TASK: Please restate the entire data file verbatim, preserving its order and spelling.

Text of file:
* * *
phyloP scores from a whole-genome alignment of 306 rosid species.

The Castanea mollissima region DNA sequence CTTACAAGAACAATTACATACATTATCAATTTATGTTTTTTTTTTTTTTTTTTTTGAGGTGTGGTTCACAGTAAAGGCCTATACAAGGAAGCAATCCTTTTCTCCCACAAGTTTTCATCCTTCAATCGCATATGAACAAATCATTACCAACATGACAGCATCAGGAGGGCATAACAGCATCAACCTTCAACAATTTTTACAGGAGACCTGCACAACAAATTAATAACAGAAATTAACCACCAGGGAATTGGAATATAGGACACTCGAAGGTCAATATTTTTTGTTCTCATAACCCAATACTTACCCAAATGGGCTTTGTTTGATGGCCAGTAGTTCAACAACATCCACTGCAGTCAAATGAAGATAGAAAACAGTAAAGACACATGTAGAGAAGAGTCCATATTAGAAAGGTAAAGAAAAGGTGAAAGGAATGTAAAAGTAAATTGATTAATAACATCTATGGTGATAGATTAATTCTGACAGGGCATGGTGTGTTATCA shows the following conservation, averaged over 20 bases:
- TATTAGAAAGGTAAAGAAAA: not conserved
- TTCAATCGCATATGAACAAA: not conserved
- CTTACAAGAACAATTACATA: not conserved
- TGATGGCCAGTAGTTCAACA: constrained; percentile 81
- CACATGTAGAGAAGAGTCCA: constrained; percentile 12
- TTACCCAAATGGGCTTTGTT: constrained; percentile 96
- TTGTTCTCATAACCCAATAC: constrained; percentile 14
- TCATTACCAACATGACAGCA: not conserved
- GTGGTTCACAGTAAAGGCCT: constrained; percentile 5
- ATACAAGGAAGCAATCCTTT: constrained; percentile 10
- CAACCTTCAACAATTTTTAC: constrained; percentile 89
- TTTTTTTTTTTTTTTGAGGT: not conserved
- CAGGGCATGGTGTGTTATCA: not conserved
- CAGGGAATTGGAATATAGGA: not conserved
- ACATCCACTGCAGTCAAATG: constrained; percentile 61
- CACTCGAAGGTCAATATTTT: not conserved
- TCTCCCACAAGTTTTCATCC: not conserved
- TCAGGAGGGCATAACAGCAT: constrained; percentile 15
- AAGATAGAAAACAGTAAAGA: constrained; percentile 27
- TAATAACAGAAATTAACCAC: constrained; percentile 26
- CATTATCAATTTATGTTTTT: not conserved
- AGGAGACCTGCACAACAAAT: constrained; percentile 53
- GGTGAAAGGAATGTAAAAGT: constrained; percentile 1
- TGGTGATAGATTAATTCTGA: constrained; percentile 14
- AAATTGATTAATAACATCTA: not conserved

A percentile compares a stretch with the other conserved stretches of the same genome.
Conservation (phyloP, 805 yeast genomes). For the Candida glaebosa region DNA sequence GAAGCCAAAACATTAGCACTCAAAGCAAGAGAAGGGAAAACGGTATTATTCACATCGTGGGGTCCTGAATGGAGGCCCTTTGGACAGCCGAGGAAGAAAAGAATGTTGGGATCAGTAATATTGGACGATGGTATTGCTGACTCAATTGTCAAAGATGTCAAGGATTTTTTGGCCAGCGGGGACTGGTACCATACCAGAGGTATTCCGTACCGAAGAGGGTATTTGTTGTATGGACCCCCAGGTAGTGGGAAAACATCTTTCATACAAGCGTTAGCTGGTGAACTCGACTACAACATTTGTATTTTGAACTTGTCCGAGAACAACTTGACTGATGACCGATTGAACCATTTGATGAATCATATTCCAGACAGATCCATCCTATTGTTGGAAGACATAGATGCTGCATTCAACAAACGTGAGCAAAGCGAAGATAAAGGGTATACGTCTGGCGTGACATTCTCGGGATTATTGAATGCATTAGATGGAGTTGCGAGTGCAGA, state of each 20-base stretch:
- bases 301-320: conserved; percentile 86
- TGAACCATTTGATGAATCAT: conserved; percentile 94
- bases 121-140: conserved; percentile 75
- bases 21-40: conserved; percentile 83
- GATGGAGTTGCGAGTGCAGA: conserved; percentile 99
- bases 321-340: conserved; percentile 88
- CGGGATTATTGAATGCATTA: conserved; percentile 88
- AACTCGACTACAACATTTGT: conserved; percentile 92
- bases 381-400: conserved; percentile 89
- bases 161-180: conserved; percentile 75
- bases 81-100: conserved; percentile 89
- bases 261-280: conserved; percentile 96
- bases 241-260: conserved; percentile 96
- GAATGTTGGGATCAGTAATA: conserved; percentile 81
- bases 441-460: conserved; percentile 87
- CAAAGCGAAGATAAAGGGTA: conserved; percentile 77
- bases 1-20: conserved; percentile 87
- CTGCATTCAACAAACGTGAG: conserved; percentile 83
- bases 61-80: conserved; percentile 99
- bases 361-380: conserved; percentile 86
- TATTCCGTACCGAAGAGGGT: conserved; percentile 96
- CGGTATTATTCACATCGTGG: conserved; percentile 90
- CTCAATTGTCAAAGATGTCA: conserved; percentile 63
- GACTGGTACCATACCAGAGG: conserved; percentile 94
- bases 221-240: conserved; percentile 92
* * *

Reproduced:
phyloP scores from a whole-genome alignment of 306 rosid species.

The Castanea mollissima region DNA sequence CTTACAAGAACAATTACATACATTATCAATTTATGTTTTTTTTTTTTTTTTTTTTGAGGTGTGGTTCACAGTAAAGGCCTATACAAGGAAGCAATCCTTTTCTCCCACAAGTTTTCATCCTTCAATCGCATATGAACAAATCATTACCAACATGACAGCATCAGGAGGGCATAACAGCATCAACCTTCAACAATTTTTACAGGAGACCTGCACAACAAATTAATAACAGAAATTAACCACCAGGGAATTGGAATATAGGACACTCGAAGGTCAATATTTTTTGTTCTCATAACCCAATACTTACCCAAATGGGCTTTGTTTGATGGCCAGTAGTTCAACAACATCCACTGCAGTCAAATGAAGATAGAAAACAGTAAAGACACATGTAGAGAAGAGTCCATATTAGAAAGGTAAAGAAAAGGTGAAAGGAATGTAAAAGTAAATTGATTAATAACATCTATGGTGATAGATTAATTCTGACAGGGCATGGTGTGTTATCA shows the following conservation, averaged over 20 bases:
- TATTAGAAAGGTAAAGAAAA: not conserved
- TTCAATCGCATATGAACAAA: not conserved
- CTTACAAGAACAATTACATA: not conserved
- TGATGGCCAGTAGTTCAACA: constrained; percentile 81
- CACATGTAGAGAAGAGTCCA: constrained; percentile 12
- TTACCCAAATGGGCTTTGTT: constrained; percentile 96
- TTGTTCTCATAACCCAATAC: constrained; percentile 14
- TCATTACCAACATGACAGCA: not conserved
- GTGGTTCACAGTAAAGGCCT: constrained; percentile 5
- ATACAAGGAAGCAATCCTTT: constrained; percentile 10
- CAACCTTCAACAATTTTTAC: constrained; percentile 89
- TTTTTTTTTTTTTTTGAGGT: not conserved
- CAGGGCATGGTGTGTTATCA: not conserved
- CAGGGAATTGGAATATAGGA: not conserved
- ACATCCACTGCAGTCAAATG: constrained; percentile 61
- CACTCGAAGGTCAATATTTT: not conserved
- TCTCCCACAAGTTTTCATCC: not conserved
- TCAGGAGGGCATAACAGCAT: constrained; percentile 15
- AAGATAGAAAACAGTAAAGA: constrained; percentile 27
- TAATAACAGAAATTAACCAC: constrained; percentile 26
- CATTATCAATTTATGTTTTT: not conserved
- AGGAGACCTGCACAACAAAT: constrained; percentile 53
- GGTGAAAGGAATGTAAAAGT: constrained; percentile 1
- TGGTGATAGATTAATTCTGA: constrained; percentile 14
- AAATTGATTAATAACATCTA: not conserved

A percentile compares a stretch with the other conserved stretches of the same genome.
Conservation (phyloP, 805 yeast genomes). For the Candida glaebosa region DNA sequence GAAGCCAAAACATTAGCACTCAAAGCAAGAGAAGGGAAAACGGTATTATTCACATCGTGGGGTCCTGAATGGAGGCCCTTTGGACAGCCGAGGAAGAAAAGAATGTTGGGATCAGTAATATTGGACGATGGTATTGCTGACTCAATTGTCAAAGATGTCAAGGATTTTTTGGCCAGCGGGGACTGGTACCATACCAGAGGTATTCCGTACCGAAGAGGGTATTTGTTGTATGGACCCCCAGGTAGTGGGAAAACATCTTTCATACAAGCGTTAGCTGGTGAACTCGACTACAACATTTGTATTTTGAACTTGTCCGAGAACAACTTGACTGATGACCGATTGAACCATTTGATGAATCATATTCCAGACAGATCCATCCTATTGTTGGAAGACATAGATGCTGCATTCAACAAACGTGAGCAAAGCGAAGATAAAGGGTATACGTCTGGCGTGACATTCTCGGGATTATTGAATGCATTAGATGGAGTTGCGAGTGCAGA, state of each 20-base stretch:
- bases 301-320: conserved; percentile 86
- TGAACCATTTGATGAATCAT: conserved; percentile 94
- bases 121-140: conserved; percentile 75
- bases 21-40: conserved; percentile 83
- GATGGAGTTGCGAGTGCAGA: conserved; percentile 99
- bases 321-340: conserved; percentile 88
- CGGGATTATTGAATGCATTA: conserved; percentile 88
- AACTCGACTACAACATTTGT: conserved; percentile 92
- bases 381-400: conserved; percentile 89
- bases 161-180: conserved; percentile 75
- bases 81-100: conserved; percentile 89
- bases 261-280: conserved; percentile 96
- bases 241-260: conserved; percentile 96
- GAATGTTGGGATCAGTAATA: conserved; percentile 81
- bases 441-460: conserved; percentile 87
- CAAAGCGAAGATAAAGGGTA: conserved; percentile 77
- bases 1-20: conserved; percentile 87
- CTGCATTCAACAAACGTGAG: conserved; percentile 83
- bases 61-80: conserved; percentile 99
- bases 361-380: conserved; percentile 86
- TATTCCGTACCGAAGAGGGT: conserved; percentile 96
- CGGTATTATTCACATCGTGG: conserved; percentile 90
- CTCAATTGTCAAAGATGTCA: conserved; percentile 63
- GACTGGTACCATACCAGAGG: conserved; percentile 94
- bases 221-240: conserved; percentile 92